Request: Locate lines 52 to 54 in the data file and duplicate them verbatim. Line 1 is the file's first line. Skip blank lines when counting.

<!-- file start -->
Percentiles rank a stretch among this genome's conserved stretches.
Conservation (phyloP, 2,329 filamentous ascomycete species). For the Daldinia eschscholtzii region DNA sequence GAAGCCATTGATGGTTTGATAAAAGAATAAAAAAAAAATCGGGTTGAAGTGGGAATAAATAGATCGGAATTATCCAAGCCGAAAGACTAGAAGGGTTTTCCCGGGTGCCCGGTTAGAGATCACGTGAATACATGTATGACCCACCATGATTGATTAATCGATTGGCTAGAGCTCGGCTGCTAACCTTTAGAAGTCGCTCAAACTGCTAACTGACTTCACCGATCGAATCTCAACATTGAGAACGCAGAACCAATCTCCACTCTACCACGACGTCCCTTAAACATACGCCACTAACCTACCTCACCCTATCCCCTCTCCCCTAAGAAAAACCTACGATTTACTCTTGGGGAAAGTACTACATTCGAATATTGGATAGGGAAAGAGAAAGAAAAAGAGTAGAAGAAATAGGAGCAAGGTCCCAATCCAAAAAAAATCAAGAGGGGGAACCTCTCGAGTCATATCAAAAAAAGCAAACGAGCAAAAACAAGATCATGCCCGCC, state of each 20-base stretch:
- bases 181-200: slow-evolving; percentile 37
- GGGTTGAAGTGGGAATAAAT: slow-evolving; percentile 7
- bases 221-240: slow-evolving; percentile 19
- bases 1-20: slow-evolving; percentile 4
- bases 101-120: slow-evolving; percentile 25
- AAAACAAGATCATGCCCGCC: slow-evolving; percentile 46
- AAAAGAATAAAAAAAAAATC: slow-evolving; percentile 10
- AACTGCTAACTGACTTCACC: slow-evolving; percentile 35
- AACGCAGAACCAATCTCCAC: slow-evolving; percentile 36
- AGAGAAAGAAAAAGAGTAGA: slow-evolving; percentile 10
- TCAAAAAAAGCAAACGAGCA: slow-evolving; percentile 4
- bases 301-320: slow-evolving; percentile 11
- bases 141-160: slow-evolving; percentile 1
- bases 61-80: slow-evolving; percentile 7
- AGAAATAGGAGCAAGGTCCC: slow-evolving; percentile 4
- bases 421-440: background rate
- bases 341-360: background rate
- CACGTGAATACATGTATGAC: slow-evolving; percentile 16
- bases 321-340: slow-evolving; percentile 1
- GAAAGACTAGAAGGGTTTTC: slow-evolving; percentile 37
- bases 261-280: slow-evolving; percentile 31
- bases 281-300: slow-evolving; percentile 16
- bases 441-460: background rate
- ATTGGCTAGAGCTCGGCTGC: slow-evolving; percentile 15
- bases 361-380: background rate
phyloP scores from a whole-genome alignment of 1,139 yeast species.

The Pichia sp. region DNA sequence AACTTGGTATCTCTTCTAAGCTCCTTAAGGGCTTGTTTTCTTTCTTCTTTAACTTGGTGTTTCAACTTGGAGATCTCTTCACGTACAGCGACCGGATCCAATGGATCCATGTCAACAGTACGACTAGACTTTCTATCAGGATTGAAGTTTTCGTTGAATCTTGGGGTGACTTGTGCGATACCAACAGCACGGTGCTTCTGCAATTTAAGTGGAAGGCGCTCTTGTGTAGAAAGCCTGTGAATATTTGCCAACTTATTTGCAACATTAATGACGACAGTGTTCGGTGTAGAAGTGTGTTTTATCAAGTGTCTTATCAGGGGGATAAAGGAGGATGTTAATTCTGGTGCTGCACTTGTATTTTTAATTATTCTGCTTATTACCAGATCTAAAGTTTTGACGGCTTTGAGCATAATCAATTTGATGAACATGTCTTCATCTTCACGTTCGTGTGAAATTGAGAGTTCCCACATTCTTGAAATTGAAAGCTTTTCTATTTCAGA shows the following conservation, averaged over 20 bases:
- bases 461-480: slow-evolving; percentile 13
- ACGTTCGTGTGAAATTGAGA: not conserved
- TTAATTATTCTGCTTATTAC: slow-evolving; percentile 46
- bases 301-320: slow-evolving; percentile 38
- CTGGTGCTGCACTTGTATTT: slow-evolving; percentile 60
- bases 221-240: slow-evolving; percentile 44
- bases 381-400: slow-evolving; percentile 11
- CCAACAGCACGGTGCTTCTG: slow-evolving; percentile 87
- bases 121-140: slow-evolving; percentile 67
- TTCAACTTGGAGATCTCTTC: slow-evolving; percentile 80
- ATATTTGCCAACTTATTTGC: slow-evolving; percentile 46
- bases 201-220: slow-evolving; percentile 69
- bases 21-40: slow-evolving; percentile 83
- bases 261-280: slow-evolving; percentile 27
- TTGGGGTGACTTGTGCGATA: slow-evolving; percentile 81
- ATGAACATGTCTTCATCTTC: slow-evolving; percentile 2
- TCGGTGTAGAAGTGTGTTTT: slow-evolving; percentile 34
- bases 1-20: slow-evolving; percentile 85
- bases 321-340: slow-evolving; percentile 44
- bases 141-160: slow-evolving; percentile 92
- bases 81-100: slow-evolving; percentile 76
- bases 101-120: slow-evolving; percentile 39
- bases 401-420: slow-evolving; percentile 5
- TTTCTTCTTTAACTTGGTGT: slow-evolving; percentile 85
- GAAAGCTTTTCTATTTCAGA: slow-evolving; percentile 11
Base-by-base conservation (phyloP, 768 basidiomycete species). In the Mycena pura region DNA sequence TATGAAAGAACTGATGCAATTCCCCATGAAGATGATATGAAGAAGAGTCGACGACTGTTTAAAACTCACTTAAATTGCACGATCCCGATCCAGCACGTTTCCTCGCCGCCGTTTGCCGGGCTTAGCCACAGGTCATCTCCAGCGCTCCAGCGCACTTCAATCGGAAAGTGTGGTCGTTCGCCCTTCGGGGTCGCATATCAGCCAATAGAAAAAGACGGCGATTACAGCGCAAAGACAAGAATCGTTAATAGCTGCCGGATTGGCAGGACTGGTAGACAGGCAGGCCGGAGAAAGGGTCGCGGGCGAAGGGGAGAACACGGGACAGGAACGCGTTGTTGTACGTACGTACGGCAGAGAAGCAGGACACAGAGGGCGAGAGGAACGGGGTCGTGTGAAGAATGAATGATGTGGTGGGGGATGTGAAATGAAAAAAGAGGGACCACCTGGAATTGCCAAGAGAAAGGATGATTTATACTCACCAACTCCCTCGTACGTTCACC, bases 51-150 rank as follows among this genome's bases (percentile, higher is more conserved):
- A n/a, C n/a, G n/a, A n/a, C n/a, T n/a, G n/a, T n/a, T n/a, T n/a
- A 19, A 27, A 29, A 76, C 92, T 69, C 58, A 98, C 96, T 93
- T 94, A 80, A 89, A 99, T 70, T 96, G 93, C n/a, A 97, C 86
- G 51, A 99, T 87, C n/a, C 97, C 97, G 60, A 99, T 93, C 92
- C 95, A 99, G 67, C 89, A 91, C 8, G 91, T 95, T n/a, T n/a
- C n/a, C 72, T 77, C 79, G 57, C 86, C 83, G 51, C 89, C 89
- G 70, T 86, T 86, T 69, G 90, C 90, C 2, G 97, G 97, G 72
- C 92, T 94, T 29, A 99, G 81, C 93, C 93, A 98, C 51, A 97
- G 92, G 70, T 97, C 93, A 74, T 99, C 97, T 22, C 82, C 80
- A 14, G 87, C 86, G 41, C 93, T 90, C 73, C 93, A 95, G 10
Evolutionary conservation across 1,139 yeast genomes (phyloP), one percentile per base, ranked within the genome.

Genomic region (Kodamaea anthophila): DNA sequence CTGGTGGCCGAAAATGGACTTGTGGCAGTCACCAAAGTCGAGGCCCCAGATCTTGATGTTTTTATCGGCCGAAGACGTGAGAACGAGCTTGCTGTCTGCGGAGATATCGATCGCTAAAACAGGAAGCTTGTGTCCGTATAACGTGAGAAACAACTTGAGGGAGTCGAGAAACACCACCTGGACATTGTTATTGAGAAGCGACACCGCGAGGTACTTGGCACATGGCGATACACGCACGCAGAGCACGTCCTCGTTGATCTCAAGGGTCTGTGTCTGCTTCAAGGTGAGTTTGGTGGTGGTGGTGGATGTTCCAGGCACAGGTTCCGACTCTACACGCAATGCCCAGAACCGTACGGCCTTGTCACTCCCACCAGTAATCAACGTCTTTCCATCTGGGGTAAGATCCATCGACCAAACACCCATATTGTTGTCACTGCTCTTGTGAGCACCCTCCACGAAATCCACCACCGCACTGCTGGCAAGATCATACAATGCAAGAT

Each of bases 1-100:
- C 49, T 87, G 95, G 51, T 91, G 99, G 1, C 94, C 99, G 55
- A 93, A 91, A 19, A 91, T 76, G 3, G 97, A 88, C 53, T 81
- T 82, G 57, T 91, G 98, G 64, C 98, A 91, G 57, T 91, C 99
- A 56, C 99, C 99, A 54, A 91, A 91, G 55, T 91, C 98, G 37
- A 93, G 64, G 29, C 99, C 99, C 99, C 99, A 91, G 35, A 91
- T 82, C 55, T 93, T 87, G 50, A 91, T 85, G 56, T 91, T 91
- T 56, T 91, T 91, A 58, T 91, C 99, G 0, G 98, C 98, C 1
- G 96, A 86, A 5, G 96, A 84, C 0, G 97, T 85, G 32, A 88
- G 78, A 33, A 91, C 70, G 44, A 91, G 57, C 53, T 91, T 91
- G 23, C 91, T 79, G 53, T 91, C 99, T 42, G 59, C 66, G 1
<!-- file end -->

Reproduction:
- bases 401-420: slow-evolving; percentile 5
- TTTCTTCTTTAACTTGGTGT: slow-evolving; percentile 85
- GAAAGCTTTTCTATTTCAGA: slow-evolving; percentile 11